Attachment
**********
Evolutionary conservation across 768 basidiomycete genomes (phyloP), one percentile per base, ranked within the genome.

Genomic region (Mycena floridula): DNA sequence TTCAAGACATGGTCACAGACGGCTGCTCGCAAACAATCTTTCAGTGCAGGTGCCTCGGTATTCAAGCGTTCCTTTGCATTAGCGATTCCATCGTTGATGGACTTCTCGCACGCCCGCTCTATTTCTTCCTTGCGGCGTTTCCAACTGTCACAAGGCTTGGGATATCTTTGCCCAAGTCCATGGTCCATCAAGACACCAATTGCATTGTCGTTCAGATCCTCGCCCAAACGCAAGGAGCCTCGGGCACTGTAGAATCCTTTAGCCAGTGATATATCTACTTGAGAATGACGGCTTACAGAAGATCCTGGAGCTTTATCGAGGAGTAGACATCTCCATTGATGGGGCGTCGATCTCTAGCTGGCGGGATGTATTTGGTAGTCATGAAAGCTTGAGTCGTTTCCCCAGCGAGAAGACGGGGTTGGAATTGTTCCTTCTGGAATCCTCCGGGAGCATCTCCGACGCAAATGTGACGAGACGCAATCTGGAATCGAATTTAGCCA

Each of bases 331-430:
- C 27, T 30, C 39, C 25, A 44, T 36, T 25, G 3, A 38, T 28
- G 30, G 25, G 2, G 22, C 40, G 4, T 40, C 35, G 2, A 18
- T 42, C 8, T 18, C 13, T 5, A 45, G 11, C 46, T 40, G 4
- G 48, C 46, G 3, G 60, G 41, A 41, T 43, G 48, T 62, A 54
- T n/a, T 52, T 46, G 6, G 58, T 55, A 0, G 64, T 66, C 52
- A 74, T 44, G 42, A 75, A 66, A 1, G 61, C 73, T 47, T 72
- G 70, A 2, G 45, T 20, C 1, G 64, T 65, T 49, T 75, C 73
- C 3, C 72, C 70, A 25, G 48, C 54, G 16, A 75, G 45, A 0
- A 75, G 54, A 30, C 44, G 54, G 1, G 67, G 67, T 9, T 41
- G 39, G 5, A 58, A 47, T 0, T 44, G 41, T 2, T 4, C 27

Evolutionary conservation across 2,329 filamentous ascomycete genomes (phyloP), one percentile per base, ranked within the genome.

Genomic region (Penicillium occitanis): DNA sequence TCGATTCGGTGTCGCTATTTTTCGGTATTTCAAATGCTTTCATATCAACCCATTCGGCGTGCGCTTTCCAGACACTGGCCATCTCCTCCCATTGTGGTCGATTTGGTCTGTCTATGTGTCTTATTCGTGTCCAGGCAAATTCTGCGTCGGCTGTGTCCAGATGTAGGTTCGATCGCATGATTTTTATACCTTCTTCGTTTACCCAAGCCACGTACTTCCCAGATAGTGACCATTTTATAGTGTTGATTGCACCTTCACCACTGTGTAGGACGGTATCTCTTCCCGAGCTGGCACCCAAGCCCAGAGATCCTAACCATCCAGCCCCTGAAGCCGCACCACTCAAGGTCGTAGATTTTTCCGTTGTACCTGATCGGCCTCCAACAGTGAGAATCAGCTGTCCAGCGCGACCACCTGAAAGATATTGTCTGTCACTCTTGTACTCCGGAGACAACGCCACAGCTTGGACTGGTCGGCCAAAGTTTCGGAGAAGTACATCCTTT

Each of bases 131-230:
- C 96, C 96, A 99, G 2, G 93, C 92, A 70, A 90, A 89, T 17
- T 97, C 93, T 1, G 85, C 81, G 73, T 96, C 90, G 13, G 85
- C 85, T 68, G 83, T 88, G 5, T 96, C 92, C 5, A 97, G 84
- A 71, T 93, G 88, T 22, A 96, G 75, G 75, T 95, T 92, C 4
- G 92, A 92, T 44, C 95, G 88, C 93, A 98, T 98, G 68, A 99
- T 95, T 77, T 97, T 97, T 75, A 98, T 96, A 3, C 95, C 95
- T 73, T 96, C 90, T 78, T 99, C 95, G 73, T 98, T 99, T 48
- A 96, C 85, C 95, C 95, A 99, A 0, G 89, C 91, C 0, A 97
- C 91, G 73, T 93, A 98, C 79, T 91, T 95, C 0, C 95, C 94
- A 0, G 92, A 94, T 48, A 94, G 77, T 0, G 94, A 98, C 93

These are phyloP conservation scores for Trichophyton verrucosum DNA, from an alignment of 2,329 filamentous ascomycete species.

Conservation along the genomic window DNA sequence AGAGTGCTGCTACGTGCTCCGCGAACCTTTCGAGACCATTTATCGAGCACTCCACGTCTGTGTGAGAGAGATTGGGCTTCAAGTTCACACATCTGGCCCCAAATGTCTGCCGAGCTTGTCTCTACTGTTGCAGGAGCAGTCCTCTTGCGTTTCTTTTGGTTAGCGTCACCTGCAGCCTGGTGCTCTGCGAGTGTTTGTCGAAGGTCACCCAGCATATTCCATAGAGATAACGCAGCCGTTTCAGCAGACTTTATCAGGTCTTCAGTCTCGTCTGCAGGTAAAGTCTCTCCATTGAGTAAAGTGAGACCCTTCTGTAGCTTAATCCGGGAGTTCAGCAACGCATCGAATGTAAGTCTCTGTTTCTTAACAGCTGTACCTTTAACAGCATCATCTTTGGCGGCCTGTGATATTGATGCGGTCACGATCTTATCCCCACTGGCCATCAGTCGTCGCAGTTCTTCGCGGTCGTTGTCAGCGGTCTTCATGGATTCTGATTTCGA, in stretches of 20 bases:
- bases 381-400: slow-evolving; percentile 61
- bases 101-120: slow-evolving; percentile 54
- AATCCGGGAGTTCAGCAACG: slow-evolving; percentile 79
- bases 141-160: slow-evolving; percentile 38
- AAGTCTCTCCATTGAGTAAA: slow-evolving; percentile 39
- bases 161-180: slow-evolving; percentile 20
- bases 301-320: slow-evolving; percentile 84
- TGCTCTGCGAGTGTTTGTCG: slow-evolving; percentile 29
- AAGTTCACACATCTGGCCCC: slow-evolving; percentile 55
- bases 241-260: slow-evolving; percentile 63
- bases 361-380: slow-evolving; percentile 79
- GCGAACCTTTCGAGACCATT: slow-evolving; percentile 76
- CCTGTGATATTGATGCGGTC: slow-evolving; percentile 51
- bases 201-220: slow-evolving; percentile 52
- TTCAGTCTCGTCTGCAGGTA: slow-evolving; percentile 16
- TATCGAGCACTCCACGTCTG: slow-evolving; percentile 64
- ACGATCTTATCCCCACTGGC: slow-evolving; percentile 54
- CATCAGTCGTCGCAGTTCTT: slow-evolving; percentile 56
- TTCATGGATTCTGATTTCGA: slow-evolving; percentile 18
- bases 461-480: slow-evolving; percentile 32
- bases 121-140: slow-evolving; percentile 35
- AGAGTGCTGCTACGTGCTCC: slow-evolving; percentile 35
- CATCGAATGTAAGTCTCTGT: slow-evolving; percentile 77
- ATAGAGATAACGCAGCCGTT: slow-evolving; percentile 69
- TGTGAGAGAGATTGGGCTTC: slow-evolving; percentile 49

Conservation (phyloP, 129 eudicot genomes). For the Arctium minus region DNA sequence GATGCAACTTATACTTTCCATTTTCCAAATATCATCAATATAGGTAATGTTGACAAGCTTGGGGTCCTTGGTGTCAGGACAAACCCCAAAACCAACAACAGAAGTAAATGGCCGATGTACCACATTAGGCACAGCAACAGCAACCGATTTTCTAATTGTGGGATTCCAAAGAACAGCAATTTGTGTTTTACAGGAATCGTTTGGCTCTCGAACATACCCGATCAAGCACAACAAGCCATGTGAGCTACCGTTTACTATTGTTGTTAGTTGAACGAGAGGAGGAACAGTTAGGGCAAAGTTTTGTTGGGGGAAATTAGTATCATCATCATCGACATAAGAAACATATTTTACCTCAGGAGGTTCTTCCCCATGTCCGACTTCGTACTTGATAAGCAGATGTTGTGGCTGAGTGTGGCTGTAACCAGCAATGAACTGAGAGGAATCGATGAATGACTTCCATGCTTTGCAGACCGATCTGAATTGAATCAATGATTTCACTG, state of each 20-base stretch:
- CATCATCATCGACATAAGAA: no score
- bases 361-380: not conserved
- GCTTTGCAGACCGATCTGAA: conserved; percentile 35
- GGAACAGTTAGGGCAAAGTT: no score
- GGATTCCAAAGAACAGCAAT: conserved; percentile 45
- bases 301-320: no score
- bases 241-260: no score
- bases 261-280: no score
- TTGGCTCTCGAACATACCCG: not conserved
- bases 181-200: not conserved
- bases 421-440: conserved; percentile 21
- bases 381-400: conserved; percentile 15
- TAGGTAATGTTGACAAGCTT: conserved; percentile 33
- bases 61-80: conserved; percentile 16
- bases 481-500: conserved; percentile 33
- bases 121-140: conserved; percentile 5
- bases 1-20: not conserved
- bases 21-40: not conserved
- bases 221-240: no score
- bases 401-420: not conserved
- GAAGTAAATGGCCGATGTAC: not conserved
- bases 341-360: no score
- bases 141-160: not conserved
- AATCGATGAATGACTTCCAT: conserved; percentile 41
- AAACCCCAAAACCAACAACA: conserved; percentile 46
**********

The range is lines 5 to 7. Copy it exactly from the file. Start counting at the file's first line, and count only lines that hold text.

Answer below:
- G 30, G 25, G 2, G 22, C 40, G 4, T 40, C 35, G 2, A 18
- T 42, C 8, T 18, C 13, T 5, A 45, G 11, C 46, T 40, G 4
- G 48, C 46, G 3, G 60, G 41, A 41, T 43, G 48, T 62, A 54